Unusual Stories from Poland and Japan

14.04.2019 - 02.06.2019

Opening: 14.04.2019, 12.00

Idea and script: Bogna Dziechciaruk-Maj and Katarzyna Nowak Curator: Katarzyna Nowak Exhibition design: LATALA design studio

On the centenary of the diplomatic relations between Poland and Japan

The Polish-Japanese relations have unfolded along various paths, irrespective of political and economic changes, wars, and the Cold War period. Like all interactions between countries, they had their official existence, through the exchange of diplomats and politicians’ visits, and in the case of Japan also those by representatives of the imperial court. But of course that was not all. There were also relations of an economic and military nature, exchange of experiences in social activism, and more recently business and academic contacts. Above all, however, they have been built by cooperation in the sphere of culture – one can safely speak of a mutual fascination of the Poles and the Japanese with the cultures and arts of the two nations.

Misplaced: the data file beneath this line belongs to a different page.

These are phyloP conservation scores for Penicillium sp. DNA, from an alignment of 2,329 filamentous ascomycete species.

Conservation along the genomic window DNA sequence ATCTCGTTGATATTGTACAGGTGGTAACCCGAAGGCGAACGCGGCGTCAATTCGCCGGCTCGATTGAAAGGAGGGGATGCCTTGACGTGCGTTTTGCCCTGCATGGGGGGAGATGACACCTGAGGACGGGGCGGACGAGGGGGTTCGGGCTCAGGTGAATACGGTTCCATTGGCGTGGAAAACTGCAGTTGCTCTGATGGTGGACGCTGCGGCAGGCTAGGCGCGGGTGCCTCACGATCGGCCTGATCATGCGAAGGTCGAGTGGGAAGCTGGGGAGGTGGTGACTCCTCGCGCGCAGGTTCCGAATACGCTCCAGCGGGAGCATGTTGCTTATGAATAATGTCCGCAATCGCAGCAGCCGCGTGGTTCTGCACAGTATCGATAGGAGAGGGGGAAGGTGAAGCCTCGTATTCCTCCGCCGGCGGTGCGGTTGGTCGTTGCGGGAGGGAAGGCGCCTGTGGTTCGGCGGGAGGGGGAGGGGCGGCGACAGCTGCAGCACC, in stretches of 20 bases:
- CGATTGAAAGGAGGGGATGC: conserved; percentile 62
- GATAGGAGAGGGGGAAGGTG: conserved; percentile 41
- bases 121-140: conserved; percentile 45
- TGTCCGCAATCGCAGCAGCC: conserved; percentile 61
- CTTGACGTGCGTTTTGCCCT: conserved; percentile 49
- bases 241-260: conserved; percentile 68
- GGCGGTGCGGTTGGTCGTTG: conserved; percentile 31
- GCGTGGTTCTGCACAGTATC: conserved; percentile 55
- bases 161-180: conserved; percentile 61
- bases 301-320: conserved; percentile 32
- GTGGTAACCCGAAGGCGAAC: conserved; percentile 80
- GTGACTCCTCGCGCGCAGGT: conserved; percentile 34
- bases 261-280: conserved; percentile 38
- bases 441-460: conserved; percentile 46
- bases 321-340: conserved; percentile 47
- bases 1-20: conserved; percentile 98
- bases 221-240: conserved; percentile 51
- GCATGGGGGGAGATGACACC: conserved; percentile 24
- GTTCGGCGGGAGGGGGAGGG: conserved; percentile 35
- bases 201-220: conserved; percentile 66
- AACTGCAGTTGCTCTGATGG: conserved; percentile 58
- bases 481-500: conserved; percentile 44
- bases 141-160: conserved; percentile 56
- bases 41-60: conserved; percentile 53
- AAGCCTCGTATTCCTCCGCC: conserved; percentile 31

The opening of the Manggha Museum of Japanese Art and Technology in 1994 contributed to the intensification of these relations and made them profounder through the exhibitions, presentations, meetings, lectures, workshops, performances, and concerts that were held here. This year the Manggha Museum celebrates 25 years of its existence. This is one-fourth of the 100 years of our shared history. 

What is decisive for the unique status of the Polish-Japanese relations is interaction between individuals. A hundred years of mutual relations means a great number of unusual – and this is by no means an exaggeration – cinematic and literary stories about individual people. It is those – specific figures and personalities – that fill these stories: politicians, like Józef Piłsudski; diplomats, like Consul Chiune Sugihara, who saved Jewish lives during the war; scholars and researchers, like Bronisław Piłsudski; social activists, like Lech Wałęsa, founder of Solidarity and President of Poland, or the Polish Franciscan Friar Zeno, who looked after the homeless and orphans in Tokyo; and artists, like Andrzej Wajda, Tadeusz Kantor, Magdalena Abakanowicz, Mirosław Bałka, Toshihiro Hamano, Kiyoshi Awazu, Kenya Hara, or Koichi Sato. The Japanese people’s love for the music of Frederic Chopin is also something to note in this context.

Culture, art and tradition are a treasure trove of such ‘unusual stories’. We swap them and learn to give them new readings, which not only sustains our mutual fascinations but actually makes them grow.

Financed by the Ministry of Culture and National Heritage of the Republic of Poland as a part of the Multi-annual Programme “Niepodległa” 2017–2022.



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